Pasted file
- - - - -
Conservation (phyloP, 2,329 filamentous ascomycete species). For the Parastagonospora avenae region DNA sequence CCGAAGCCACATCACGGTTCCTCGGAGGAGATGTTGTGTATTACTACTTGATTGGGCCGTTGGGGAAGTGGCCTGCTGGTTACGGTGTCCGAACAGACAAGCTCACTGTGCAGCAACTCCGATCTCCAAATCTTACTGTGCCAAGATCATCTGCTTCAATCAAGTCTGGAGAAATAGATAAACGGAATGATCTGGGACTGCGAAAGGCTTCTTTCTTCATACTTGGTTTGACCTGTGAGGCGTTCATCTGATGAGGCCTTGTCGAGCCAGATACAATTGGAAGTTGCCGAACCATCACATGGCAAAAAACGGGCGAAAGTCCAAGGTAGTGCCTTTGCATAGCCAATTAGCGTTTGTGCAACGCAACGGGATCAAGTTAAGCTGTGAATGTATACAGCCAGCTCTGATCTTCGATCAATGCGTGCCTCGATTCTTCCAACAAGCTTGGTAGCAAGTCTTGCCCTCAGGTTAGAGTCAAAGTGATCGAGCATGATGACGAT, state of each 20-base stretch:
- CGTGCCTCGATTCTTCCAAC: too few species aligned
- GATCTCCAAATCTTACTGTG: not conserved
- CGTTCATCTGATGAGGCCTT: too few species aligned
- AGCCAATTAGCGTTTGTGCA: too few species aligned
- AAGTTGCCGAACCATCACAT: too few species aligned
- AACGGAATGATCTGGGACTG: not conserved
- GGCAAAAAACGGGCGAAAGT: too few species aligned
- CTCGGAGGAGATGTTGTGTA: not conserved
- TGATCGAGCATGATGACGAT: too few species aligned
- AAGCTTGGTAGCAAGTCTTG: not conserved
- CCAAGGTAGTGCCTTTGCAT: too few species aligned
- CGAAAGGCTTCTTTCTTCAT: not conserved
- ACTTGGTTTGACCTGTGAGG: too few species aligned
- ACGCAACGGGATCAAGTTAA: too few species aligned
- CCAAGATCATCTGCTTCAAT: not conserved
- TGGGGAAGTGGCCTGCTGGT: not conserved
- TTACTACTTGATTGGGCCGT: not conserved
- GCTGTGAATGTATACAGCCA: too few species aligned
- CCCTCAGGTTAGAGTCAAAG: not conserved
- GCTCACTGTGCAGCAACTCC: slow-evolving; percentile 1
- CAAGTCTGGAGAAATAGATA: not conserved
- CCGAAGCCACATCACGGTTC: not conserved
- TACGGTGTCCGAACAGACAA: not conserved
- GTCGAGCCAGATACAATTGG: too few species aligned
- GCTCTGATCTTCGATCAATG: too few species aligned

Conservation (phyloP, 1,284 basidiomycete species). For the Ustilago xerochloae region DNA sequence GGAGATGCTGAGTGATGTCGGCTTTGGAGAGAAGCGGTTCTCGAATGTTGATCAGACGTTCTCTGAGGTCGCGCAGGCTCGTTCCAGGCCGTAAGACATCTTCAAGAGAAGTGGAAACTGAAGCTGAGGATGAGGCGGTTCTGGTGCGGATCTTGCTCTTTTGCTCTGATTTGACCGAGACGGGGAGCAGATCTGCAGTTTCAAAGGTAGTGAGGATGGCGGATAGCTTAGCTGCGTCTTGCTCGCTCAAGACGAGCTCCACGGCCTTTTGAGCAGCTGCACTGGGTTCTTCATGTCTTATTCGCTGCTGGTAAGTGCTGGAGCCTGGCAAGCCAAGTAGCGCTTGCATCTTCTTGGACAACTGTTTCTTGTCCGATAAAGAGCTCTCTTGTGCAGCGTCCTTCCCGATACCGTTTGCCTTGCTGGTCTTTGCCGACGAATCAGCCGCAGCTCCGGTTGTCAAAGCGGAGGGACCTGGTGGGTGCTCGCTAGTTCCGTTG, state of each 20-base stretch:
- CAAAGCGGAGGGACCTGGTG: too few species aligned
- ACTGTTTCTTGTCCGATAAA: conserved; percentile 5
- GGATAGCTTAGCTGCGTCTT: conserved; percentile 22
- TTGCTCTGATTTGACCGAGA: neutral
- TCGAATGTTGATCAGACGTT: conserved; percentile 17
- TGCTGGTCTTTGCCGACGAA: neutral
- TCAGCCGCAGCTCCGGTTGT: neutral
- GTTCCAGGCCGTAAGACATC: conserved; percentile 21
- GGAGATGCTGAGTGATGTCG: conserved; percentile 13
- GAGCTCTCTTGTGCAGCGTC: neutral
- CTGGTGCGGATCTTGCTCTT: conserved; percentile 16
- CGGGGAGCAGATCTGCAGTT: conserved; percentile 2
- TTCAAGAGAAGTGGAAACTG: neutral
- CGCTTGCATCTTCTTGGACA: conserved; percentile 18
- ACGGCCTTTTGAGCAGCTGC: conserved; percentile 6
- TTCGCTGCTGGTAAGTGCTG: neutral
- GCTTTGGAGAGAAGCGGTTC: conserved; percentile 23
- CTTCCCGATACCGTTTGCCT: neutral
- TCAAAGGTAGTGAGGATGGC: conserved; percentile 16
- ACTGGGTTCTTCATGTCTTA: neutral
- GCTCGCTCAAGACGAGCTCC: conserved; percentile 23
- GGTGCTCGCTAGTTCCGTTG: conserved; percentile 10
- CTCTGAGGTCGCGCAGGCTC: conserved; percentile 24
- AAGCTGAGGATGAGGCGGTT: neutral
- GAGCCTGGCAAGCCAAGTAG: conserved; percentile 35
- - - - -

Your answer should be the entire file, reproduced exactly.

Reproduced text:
Conservation (phyloP, 2,329 filamentous ascomycete species). For the Parastagonospora avenae region DNA sequence CCGAAGCCACATCACGGTTCCTCGGAGGAGATGTTGTGTATTACTACTTGATTGGGCCGTTGGGGAAGTGGCCTGCTGGTTACGGTGTCCGAACAGACAAGCTCACTGTGCAGCAACTCCGATCTCCAAATCTTACTGTGCCAAGATCATCTGCTTCAATCAAGTCTGGAGAAATAGATAAACGGAATGATCTGGGACTGCGAAAGGCTTCTTTCTTCATACTTGGTTTGACCTGTGAGGCGTTCATCTGATGAGGCCTTGTCGAGCCAGATACAATTGGAAGTTGCCGAACCATCACATGGCAAAAAACGGGCGAAAGTCCAAGGTAGTGCCTTTGCATAGCCAATTAGCGTTTGTGCAACGCAACGGGATCAAGTTAAGCTGTGAATGTATACAGCCAGCTCTGATCTTCGATCAATGCGTGCCTCGATTCTTCCAACAAGCTTGGTAGCAAGTCTTGCCCTCAGGTTAGAGTCAAAGTGATCGAGCATGATGACGAT, state of each 20-base stretch:
- CGTGCCTCGATTCTTCCAAC: too few species aligned
- GATCTCCAAATCTTACTGTG: not conserved
- CGTTCATCTGATGAGGCCTT: too few species aligned
- AGCCAATTAGCGTTTGTGCA: too few species aligned
- AAGTTGCCGAACCATCACAT: too few species aligned
- AACGGAATGATCTGGGACTG: not conserved
- GGCAAAAAACGGGCGAAAGT: too few species aligned
- CTCGGAGGAGATGTTGTGTA: not conserved
- TGATCGAGCATGATGACGAT: too few species aligned
- AAGCTTGGTAGCAAGTCTTG: not conserved
- CCAAGGTAGTGCCTTTGCAT: too few species aligned
- CGAAAGGCTTCTTTCTTCAT: not conserved
- ACTTGGTTTGACCTGTGAGG: too few species aligned
- ACGCAACGGGATCAAGTTAA: too few species aligned
- CCAAGATCATCTGCTTCAAT: not conserved
- TGGGGAAGTGGCCTGCTGGT: not conserved
- TTACTACTTGATTGGGCCGT: not conserved
- GCTGTGAATGTATACAGCCA: too few species aligned
- CCCTCAGGTTAGAGTCAAAG: not conserved
- GCTCACTGTGCAGCAACTCC: slow-evolving; percentile 1
- CAAGTCTGGAGAAATAGATA: not conserved
- CCGAAGCCACATCACGGTTC: not conserved
- TACGGTGTCCGAACAGACAA: not conserved
- GTCGAGCCAGATACAATTGG: too few species aligned
- GCTCTGATCTTCGATCAATG: too few species aligned

Conservation (phyloP, 1,284 basidiomycete species). For the Ustilago xerochloae region DNA sequence GGAGATGCTGAGTGATGTCGGCTTTGGAGAGAAGCGGTTCTCGAATGTTGATCAGACGTTCTCTGAGGTCGCGCAGGCTCGTTCCAGGCCGTAAGACATCTTCAAGAGAAGTGGAAACTGAAGCTGAGGATGAGGCGGTTCTGGTGCGGATCTTGCTCTTTTGCTCTGATTTGACCGAGACGGGGAGCAGATCTGCAGTTTCAAAGGTAGTGAGGATGGCGGATAGCTTAGCTGCGTCTTGCTCGCTCAAGACGAGCTCCACGGCCTTTTGAGCAGCTGCACTGGGTTCTTCATGTCTTATTCGCTGCTGGTAAGTGCTGGAGCCTGGCAAGCCAAGTAGCGCTTGCATCTTCTTGGACAACTGTTTCTTGTCCGATAAAGAGCTCTCTTGTGCAGCGTCCTTCCCGATACCGTTTGCCTTGCTGGTCTTTGCCGACGAATCAGCCGCAGCTCCGGTTGTCAAAGCGGAGGGACCTGGTGGGTGCTCGCTAGTTCCGTTG, state of each 20-base stretch:
- CAAAGCGGAGGGACCTGGTG: too few species aligned
- ACTGTTTCTTGTCCGATAAA: conserved; percentile 5
- GGATAGCTTAGCTGCGTCTT: conserved; percentile 22
- TTGCTCTGATTTGACCGAGA: neutral
- TCGAATGTTGATCAGACGTT: conserved; percentile 17
- TGCTGGTCTTTGCCGACGAA: neutral
- TCAGCCGCAGCTCCGGTTGT: neutral
- GTTCCAGGCCGTAAGACATC: conserved; percentile 21
- GGAGATGCTGAGTGATGTCG: conserved; percentile 13
- GAGCTCTCTTGTGCAGCGTC: neutral
- CTGGTGCGGATCTTGCTCTT: conserved; percentile 16
- CGGGGAGCAGATCTGCAGTT: conserved; percentile 2
- TTCAAGAGAAGTGGAAACTG: neutral
- CGCTTGCATCTTCTTGGACA: conserved; percentile 18
- ACGGCCTTTTGAGCAGCTGC: conserved; percentile 6
- TTCGCTGCTGGTAAGTGCTG: neutral
- GCTTTGGAGAGAAGCGGTTC: conserved; percentile 23
- CTTCCCGATACCGTTTGCCT: neutral
- TCAAAGGTAGTGAGGATGGC: conserved; percentile 16
- ACTGGGTTCTTCATGTCTTA: neutral
- GCTCGCTCAAGACGAGCTCC: conserved; percentile 23
- GGTGCTCGCTAGTTCCGTTG: conserved; percentile 10
- CTCTGAGGTCGCGCAGGCTC: conserved; percentile 24
- AAGCTGAGGATGAGGCGGTT: neutral
- GAGCCTGGCAAGCCAAGTAG: conserved; percentile 35